The rise in energy prices, the revision of the trans-European networks for energy (TEN-E) regulation (which particularly interests Cyprus), and the progress made towards the adoption of the “Fit for 55 package” of measures to reduce greenhouse gas emissions were some of the issues on the agenda of the Energy Council of the EU which took place on Thursday in Brussels, according to a press release issued on Friday.
Cyprus was represented by the permanent secretary of the Ministry of Energy, Commerce and Industry, Marios Panagides.
According to a Council press release, the EU’s energy ministers and representatives held an exchange of views on the impact of high energy prices since this summer and shared their experience on actions taken in the recent months and their experience with implementing the measures proposed in the Commission`s toolbox. Discussions focused on the impact of measures on keeping energy prices in check and protecting consumers.
The European Union Agency for the Cooperation of Energy Regulators (ACER) presented to ministers the highlights of its preliminary report on Europe’s high energy prices and the current wholesale electricity market design. The final report is expected to be published in April.
During his intervention, Panagides informed the Council on the temporary and long-term measures taken by Cyprus, mainly to protect vulnerable households. Commenting on ACER’s preliminary report, he highlighted references on the importance of interconnectivity, and underlined the important role that natural gas and other energy storage solutions can play during the transition to clean energy.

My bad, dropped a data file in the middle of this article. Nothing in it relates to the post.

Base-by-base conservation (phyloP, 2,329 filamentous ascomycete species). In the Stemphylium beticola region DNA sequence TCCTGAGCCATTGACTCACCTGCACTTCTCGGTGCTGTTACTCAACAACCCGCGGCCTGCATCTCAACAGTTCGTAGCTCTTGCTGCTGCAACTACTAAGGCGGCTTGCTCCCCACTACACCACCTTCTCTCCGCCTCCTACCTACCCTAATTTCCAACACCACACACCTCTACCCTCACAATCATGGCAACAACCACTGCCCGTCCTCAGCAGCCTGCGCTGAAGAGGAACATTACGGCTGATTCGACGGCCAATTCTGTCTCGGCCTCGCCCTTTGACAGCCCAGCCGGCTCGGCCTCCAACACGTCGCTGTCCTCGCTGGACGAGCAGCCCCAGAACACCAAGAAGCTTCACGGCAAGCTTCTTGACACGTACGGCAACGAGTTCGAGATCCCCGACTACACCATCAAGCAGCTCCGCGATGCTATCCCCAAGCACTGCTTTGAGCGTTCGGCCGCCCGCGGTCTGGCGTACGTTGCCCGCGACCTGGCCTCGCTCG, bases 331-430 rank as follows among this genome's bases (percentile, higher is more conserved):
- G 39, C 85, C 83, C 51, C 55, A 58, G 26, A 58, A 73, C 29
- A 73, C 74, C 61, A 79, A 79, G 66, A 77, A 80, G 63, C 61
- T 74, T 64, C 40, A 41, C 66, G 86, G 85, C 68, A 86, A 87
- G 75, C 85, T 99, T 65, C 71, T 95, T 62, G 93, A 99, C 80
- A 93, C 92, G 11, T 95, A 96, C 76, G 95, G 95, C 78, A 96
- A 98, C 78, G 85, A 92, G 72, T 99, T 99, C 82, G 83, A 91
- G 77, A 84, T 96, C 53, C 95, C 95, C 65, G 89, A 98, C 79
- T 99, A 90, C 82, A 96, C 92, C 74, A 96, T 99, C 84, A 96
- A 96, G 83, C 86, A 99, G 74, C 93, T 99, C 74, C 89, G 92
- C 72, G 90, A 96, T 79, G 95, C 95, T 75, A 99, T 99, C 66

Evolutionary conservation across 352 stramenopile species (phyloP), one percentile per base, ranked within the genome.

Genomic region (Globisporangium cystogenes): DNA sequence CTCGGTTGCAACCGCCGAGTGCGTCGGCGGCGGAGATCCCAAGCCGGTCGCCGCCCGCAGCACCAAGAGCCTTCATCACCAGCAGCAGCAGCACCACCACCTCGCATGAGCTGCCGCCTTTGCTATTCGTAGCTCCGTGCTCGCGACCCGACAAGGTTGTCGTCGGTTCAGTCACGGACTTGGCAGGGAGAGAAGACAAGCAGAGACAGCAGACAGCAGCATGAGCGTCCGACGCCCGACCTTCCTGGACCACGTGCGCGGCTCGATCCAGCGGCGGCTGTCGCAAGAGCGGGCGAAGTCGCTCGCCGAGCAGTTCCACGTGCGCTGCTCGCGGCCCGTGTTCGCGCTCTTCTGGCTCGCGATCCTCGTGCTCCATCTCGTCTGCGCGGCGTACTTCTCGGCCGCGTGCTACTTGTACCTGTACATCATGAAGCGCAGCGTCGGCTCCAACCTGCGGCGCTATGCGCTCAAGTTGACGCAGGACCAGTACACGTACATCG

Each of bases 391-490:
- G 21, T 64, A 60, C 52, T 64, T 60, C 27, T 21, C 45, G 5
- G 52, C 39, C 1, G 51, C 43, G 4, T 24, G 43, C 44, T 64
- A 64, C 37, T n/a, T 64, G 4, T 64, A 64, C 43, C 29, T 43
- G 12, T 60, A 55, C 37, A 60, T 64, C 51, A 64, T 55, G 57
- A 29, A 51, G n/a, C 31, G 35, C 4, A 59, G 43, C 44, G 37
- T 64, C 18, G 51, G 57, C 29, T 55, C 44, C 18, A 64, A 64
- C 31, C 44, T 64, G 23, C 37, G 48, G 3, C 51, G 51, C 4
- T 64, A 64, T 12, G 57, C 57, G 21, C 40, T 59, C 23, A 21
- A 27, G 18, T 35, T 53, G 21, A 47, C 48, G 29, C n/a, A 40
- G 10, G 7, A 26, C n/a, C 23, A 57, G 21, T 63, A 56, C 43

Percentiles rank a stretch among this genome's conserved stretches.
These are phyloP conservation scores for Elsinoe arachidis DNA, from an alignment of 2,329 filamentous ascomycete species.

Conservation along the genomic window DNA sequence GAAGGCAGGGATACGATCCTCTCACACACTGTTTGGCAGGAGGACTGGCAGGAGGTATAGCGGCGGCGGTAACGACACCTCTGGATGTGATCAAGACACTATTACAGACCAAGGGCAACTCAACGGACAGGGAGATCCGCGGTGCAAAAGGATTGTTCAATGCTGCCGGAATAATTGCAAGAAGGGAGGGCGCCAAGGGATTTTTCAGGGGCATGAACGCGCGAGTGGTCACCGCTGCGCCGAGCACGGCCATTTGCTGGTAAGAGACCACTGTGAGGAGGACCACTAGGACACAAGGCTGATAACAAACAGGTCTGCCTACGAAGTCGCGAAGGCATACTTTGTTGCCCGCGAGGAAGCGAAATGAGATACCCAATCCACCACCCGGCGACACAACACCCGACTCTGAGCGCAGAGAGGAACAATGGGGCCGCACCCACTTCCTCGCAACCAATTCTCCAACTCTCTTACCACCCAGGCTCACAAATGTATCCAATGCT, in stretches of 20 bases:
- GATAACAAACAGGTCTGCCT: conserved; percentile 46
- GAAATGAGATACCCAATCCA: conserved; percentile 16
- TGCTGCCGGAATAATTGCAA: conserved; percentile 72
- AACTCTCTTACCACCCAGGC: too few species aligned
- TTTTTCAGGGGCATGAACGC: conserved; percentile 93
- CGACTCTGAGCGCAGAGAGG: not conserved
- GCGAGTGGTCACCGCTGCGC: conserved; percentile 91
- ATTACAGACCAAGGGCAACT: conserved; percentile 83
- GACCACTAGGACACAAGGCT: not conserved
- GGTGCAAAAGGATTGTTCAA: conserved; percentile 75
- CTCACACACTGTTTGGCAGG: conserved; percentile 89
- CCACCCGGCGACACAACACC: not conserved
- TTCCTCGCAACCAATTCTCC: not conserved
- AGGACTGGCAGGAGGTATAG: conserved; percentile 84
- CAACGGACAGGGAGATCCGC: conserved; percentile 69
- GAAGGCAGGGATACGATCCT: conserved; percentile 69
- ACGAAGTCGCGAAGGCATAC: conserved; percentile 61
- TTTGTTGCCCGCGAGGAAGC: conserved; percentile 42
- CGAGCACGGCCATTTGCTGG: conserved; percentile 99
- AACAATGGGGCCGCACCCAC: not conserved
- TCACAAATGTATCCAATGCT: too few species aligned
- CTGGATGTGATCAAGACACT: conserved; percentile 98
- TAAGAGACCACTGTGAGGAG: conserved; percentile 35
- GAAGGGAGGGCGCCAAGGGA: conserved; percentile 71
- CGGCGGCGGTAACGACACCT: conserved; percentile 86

Ministers also held a policy debate on the “Fit for 55” package, particularly on the review of the two directives dealing with renewable energy and energy efficiency. Ministers welcomed the progress achieved on the files and took stock of main outstanding issues.
Ministers also discussed the balance between the need to support the potential of renewables as a cost-efficient source of energy and to recognise national circumstances and different starting points.
In his intervention, Panagides stressed the need to maintain flexibility in the application of measures and to adapt them to national circumstances, and drew attention to the issues of heating and cooling and the island’s climate.
The Commission also informed ministers on developments in the field of external energy relations and presented a report on the state of the Energy Union.
The Slovenian Presidency of the Council briefed ministers on the progress made with the European Parliament in negotiations on the revision of the trans-European networks for energy (TEN-E) regulation.
Panagides noted the need that Cyprus and Malta continue to be named in the regulation, in order to ensure their interconnection with trans-European energy networks and maintain access to future markets, such as that of hydrogen, through the of inclusion of joint interest projects in the EU’s list.
Lithuania shared information on the importance of ensuring nuclear safety at the Belarusian Ostrovets nuclear power plant in accordance with recognised EU safety levels.
Panagides recalled Cyprus’s concerns regarding Turkey’s plans to build a nuclear reactor on its southern coast and asked for the EU’s support so that Turkey fulfils its obligation for cross border cooperation and consultations with Cyprus.
On the margins of the Council, the permanent secretary also had a meeting with deputy general director for Energy of the European Commission Mechthild Wörsdörfer.